"The puck's right there and I didn't want it to go in the net, and I just pushed it with my hand," Desharnais said. "I didn't know if they were going to call it a penalty shot or whatever, but I like the chances on Carey on a penalty shot more than a goal right there."

Vanek got his team-leading fifth goal of the playoffs at 16:04 of the third with a shot into a wide open net with Rask on his way to the Boston bench in favor of an extra attacker.

The Bell Centre crowd roared to life when Eller scored at 2:11 of the first period. The Canadiens center took advantage of a Bruins turnover when Boston defenseman Kevan Miller misplayed partner Torey Krug's backhand pass off the boards behind the net.

The puck went off Miller's stick in the right corner straight out into the slot, where Eller went to his backhand to tuck a shot around Rask, who had sprawled to the ice and waved his stick in an attempt to prevent Montreal from grabbing the early 1-0 lead. It was the Danish center's fourth of the playoffs, Montreal's first at even strength in a span of 149:38.

"I've got to make a better play than that," Miller said. "I kind of handcuffed myself, and it bounced out in front, so it's unfortunate."

Rask had better luck later in the period when he made a desperate lunging save with the back of the paddle of his goal stick on Brendan Gallagher's backhand to prevent the Canadiens from taking a two-goal lead.

Gallagher had two quality chances during a Canadiens power play at the beginning of the second period after Bruins defenseman Dougie Hamilton was called for roughing at the end of the first. He fired the first one wide of the Boston net, and Rask made a left-pad save on the second as Hamilton's penalty expired.

Milan Lucic missed a golden opportunity to draw Boston even in the second when his shot at an open net from the left edge of the crease went through the goal mouth.

The Bruins were exerting intense offensive pressure at that point, shortly after their power play ended following a holding the stick penalty against P.K. Subban. Canadiens defensemen Josh Gorges and Mike Weaver were trapped on the ice for a three-minute shift, and Montreal center Brian Gionta was on for 2:32.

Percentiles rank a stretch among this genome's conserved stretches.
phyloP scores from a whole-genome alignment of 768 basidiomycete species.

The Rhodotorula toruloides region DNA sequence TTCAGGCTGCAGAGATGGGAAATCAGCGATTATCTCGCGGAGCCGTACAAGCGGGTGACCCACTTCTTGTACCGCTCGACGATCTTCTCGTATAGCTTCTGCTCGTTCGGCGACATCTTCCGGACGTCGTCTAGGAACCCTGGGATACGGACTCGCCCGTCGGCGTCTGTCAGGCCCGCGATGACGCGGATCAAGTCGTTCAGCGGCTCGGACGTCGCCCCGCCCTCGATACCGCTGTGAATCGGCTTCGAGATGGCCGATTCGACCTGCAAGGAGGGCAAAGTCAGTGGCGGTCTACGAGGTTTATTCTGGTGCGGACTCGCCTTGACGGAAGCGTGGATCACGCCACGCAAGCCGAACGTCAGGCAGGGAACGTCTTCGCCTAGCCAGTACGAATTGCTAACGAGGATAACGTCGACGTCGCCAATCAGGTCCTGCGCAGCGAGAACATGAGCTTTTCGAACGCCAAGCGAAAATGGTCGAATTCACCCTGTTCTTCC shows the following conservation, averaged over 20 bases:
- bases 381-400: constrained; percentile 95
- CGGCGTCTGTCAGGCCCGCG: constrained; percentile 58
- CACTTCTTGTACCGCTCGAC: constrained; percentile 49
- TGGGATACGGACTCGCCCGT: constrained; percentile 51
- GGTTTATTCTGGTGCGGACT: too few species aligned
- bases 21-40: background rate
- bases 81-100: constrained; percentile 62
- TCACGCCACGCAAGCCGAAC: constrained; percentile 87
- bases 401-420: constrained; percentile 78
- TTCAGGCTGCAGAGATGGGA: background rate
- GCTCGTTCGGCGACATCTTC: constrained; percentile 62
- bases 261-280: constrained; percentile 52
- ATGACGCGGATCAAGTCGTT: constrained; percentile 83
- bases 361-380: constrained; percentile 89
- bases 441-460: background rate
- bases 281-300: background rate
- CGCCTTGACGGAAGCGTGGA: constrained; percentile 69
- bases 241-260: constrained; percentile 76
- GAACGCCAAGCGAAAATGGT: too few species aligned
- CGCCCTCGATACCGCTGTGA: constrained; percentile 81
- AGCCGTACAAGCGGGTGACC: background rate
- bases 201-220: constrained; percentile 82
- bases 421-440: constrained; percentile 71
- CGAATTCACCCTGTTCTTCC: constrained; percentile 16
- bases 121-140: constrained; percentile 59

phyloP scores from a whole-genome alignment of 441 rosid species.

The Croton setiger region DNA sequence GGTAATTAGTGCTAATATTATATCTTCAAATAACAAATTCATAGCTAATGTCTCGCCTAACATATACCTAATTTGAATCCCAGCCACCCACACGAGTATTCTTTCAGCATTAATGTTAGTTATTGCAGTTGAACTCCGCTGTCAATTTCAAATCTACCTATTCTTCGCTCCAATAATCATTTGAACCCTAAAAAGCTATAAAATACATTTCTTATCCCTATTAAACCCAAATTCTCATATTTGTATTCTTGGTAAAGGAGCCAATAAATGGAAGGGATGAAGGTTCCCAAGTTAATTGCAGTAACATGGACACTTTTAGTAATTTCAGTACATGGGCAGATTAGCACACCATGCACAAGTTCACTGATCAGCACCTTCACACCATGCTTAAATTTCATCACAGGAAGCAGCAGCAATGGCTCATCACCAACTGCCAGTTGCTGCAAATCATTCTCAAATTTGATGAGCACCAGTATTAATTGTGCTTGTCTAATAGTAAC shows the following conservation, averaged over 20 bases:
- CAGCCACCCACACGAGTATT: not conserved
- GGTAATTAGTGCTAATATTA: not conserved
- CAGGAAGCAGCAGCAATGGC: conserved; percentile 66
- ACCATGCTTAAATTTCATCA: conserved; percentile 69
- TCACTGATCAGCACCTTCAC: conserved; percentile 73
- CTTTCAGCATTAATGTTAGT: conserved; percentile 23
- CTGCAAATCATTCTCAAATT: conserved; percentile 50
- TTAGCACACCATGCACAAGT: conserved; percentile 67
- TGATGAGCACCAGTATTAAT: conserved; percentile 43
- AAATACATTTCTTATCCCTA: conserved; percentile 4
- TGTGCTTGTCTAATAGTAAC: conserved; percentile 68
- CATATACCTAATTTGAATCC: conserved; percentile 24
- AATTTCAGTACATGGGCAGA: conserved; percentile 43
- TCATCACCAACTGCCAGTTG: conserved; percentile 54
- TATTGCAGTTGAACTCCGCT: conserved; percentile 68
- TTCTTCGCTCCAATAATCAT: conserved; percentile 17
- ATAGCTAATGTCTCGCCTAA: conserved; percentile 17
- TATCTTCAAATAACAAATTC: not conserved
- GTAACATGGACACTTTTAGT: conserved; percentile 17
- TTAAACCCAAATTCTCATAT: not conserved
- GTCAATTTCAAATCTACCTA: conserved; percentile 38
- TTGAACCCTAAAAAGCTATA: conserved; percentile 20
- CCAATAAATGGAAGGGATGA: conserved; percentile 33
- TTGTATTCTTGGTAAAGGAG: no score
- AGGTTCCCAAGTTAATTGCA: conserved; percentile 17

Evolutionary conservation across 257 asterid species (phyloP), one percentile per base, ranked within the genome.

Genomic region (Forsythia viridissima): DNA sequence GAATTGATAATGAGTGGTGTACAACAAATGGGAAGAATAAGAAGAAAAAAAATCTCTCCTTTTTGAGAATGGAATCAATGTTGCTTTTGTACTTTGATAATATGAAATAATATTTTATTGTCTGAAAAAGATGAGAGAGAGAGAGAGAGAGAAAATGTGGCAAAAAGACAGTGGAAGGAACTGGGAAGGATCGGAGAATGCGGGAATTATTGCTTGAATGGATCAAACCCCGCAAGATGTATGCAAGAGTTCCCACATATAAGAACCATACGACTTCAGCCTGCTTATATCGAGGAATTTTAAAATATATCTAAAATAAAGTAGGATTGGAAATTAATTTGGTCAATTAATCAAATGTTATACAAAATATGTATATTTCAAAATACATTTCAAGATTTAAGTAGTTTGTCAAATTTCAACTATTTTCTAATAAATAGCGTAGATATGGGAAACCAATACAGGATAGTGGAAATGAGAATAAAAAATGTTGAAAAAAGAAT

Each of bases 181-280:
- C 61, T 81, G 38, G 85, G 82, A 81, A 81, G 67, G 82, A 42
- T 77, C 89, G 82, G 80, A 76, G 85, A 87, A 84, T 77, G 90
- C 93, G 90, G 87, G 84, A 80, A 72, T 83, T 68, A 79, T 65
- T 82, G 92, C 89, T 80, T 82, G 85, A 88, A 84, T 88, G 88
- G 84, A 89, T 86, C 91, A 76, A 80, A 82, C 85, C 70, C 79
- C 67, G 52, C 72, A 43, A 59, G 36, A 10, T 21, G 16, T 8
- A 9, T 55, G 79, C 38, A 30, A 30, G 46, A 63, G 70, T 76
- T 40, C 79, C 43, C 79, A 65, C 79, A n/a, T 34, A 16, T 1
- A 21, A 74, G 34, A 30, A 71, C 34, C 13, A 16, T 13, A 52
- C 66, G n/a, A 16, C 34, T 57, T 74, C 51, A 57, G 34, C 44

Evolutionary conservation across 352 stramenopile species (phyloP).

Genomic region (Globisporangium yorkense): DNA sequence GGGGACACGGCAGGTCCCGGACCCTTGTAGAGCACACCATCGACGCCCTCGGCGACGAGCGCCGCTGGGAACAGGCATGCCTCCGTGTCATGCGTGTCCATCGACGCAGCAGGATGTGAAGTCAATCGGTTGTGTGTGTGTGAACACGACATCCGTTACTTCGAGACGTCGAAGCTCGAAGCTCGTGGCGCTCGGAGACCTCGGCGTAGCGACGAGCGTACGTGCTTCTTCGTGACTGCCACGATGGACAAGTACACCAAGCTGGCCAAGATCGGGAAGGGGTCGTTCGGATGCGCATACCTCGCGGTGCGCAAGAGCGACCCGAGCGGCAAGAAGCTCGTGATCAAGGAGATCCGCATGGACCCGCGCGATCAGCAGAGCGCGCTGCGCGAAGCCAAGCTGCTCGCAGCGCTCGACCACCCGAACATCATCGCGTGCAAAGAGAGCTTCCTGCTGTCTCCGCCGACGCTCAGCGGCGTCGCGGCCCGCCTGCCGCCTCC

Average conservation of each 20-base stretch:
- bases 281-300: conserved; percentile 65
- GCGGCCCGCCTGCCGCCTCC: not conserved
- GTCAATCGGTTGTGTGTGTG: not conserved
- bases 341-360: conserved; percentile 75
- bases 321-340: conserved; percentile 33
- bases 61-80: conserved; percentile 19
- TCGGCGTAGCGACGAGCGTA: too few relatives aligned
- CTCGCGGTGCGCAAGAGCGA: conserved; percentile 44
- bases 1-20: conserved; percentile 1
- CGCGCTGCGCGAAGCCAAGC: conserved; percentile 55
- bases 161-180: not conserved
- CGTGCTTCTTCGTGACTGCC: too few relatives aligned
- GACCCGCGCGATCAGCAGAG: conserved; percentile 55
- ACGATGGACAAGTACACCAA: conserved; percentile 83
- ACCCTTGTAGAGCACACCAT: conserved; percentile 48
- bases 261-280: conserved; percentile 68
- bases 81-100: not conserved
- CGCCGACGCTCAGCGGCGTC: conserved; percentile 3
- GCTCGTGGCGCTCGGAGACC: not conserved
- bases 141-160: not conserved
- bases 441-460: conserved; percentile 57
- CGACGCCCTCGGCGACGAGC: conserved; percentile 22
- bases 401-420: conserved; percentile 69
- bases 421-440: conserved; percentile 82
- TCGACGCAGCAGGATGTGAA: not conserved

"Well, I mean, we capitalize on our chance there, it's a different game, but we're not frustrated with what happened here today," Lucic said. "We were able to establish some pretty good zone time and stuff like that, and not more to talk about than looking forward to a Game 7."

Lucic misfired on a 2-on-1 pass from David Krejci a little more than a minute into the game. Eriksson fired a shot off the crossbar at 8:47 of the first.

Boston won three of its four previous best-of-7 series at home after failing to close out a 3-2 series lead on the road, including in the Eastern Conference Quarterfinals against the Toronto Maple Leafs last season.

"We've been through it, so I've got no doubts in my mind that we [can] get it done," Rask said.

The Bruins also won playoff series against Montreal and the Tampa Bay Lightning under the same circumstances on their way to winning the Stanley Cup in 2011. Boston lost four games in a row to the Philadelphia Flyers, including the decisive game at TD Garden, after taking a 3-0 series lead in the 2010 Eastern Conference Semifinals.

Beaulieu, who was paired with Weaver, played in favor of defensemen Douglas Murray and Francis Bouillon. Murray played the previous three games after replacing Bouillon, who played Montreal's first six playoff games.

Forward Daniel Briere returned for Montreal after he was left out the lineup for Game 5 on Saturday. Travis Moen was scratched.

Bruins coach Claude Julien used the same lineup for a third straight game.